On Sunday, I was privileged to be part of the Writers in the Mountains’s “Meet the Authors” conference. Set in a distillery (talk about reinforcing a stereotype) in Arkville, NY, it was one of the most supportive, interesting, and especially fun, writing events that I’ve attended. Thank you so very much to the good people at Writers in the Mountains.

First, let me plug the distillery, because they deserve it. Union Grove Distillery opened only three months ago, and their vodka is fantastic. It’s in an old building that may have been a warehouse, I’m not sure. The setting…hell, the whole area around Arkville, deep in the Catskills, is beautiful. The mixed drinks were pretty damn good too.

writers in the mountains booze and coffee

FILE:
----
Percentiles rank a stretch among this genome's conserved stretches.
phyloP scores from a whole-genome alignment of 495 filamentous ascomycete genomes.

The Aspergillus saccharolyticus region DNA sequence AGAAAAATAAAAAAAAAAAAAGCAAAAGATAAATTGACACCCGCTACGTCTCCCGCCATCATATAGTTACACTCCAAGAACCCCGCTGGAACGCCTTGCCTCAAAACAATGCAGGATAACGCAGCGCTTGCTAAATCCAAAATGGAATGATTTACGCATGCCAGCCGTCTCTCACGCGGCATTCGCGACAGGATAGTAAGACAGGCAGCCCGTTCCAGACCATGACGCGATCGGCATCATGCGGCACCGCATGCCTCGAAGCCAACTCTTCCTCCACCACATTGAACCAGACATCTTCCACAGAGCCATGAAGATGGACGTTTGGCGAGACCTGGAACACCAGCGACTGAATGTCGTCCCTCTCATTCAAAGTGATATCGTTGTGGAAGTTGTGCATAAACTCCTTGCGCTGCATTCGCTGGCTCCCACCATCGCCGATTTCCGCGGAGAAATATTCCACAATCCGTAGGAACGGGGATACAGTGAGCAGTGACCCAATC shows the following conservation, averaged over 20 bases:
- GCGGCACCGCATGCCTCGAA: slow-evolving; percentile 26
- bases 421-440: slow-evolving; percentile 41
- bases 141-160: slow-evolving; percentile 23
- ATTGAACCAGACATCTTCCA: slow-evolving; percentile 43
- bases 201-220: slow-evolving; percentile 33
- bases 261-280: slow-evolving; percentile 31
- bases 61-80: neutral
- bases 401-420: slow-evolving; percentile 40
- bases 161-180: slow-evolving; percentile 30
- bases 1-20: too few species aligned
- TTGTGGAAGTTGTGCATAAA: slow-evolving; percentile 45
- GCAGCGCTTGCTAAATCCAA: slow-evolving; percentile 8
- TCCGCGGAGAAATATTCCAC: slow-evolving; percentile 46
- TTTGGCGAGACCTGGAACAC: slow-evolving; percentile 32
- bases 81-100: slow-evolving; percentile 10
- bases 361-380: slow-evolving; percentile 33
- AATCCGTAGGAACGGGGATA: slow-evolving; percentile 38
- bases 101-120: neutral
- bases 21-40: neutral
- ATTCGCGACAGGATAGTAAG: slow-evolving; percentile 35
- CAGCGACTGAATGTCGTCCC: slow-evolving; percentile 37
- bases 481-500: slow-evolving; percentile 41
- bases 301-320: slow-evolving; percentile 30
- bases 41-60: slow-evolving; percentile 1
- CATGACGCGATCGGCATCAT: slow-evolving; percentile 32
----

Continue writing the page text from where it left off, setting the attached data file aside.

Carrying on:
(Coffee and booze: it’s what writers crave)

I even sold a few books! Considering my last clusterF at Barnes & Noble, it was a great confidence builder. Since I’m selling the Kindle copy of The Watchmage of Old New York for 99 cents (until 5/31/16) I sold a few of those too.

Craig at writers in the mountains

(I don’t always sell books, but when I do, it’s because I’ma sexy beast)

Did I mention that Watchmage is 99 cents right now? I did? I’m doing it again.

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I got to sit between two excellent (and very different) writers. The novelist and musician Robert Burke Warren, and the academic writer Linda Lowen. You can’t see them in the picture, but they’re there.